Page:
SC nod to bigger pictorial warning on cigarette packs

RSTV Bureau
File Photo: File photo of Supreme Court of India. Photo - PTI

File photo of Supreme Court of India.
Photo – PTI

On Wednesday, the Supreme Court came down heavily on the tobacco industry. The apex court asked the tobacco makers to strictly adhere to government rules that require bigger and more prominent health warnings on cigarette packs.

The ruling came as a major setback for the $11 billion industry that opposes the new government policy.

The court also turned down an industry plea to stay the implementation of the new tobacco-control rules introduced from April 1, which require health warnings to cover 85 percent of a cigarette pack’s surface, up from 20 percent earlier.

The tobacco industry “should not violate any rule prevailing as of today,” the two-judge bench said during the 45-minute hearing.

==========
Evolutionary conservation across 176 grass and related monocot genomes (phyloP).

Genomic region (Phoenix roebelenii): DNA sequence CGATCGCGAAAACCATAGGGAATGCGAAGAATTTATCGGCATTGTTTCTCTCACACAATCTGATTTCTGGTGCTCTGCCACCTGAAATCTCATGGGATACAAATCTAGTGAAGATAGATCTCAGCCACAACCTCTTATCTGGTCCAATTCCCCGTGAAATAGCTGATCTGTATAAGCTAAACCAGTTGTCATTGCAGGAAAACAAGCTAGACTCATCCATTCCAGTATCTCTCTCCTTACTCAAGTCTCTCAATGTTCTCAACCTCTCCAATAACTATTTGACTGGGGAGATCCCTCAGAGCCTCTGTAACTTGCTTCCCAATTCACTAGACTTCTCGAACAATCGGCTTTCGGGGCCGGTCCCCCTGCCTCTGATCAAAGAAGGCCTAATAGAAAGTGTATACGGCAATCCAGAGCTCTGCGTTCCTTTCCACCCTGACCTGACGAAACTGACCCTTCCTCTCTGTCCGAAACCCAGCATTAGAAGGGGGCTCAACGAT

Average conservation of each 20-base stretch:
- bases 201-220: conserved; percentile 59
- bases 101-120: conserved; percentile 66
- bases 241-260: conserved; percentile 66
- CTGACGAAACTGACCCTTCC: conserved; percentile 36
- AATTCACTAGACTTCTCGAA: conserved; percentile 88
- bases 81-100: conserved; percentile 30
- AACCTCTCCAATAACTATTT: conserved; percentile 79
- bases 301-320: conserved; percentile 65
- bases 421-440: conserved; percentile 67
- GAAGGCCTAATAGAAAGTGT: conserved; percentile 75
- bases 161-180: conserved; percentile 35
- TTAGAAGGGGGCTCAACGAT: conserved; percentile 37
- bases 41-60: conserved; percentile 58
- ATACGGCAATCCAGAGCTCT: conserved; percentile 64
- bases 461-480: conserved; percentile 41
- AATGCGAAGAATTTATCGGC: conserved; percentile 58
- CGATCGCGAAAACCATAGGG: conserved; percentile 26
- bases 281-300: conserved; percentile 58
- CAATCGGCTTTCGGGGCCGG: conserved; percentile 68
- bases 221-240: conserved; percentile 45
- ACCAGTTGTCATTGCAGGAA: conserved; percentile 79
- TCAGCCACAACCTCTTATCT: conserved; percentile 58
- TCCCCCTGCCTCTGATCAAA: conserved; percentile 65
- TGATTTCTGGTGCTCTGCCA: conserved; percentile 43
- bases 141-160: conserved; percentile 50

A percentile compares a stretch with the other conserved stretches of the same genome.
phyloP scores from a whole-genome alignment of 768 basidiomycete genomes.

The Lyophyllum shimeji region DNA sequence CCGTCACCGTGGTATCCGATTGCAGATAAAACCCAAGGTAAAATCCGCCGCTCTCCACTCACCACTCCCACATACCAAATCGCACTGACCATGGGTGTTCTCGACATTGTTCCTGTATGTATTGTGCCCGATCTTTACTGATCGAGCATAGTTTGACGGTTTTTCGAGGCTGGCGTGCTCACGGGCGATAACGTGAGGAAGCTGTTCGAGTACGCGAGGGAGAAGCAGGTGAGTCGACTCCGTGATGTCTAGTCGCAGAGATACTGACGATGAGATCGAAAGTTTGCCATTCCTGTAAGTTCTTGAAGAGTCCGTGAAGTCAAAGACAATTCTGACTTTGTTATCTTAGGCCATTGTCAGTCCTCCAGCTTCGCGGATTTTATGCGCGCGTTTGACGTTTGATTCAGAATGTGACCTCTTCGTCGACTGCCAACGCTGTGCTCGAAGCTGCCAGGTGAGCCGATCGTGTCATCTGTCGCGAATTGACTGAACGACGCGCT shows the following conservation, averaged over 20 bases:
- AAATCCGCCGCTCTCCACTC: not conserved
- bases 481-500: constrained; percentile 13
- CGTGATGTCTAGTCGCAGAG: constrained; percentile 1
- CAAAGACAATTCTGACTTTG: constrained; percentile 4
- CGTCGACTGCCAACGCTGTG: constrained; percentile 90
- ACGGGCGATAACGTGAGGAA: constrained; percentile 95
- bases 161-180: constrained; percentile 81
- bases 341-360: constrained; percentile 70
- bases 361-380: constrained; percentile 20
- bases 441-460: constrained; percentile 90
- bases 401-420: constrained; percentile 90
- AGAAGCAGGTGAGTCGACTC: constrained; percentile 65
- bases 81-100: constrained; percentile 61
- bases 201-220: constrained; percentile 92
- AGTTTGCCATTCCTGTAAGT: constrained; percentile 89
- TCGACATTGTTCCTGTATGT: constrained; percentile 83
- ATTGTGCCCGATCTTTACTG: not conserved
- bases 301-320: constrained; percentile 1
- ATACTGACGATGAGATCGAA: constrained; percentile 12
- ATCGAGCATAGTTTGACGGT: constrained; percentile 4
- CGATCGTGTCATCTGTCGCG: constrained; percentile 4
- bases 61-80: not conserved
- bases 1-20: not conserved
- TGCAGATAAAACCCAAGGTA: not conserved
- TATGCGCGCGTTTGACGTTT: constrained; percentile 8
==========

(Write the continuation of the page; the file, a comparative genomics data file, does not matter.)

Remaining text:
The court also directed the High Court of Karnataka to hear dozens of pleas filed against the new rules in several Indian courts and decide on the matter within six weeks.

“Today, the Supreme Court has ordered the consolidation of all these cases in one High Court that is the Karnataka High Court. It has said that the Karnataka High Court should finally decide the matter but in the meantime all these tobacco companies have to implement this notification of 85 per cent pack warning. Today, many of these companies are flouting this notification which will now amount to contempt of court,” said lawyer Prashant Bhushan after the hearing.

Last month, some tobacco companies briefly shut down production as the new rules came into effect. According to the industry, the new policy is impractical which will in turn boost cigarette smuggling.

But the government still backs the rules that are aimed at reducing tobacco consumption.

Solicitor General of India Ranjit Kumar told the court that New Delhi was committed to the new rules and opposes any stay on their implementation.

Shares of India’s biggest cigarette maker ITC Ltd, partly owned by British American Tobacco, fell nearly 1 percent after the court directive.

According to the World Health Organization, tobacco-related diseases cost India $16 billion annually. Another study BMJ Global Health has estimated that 1 million people die in India every year because of smoking.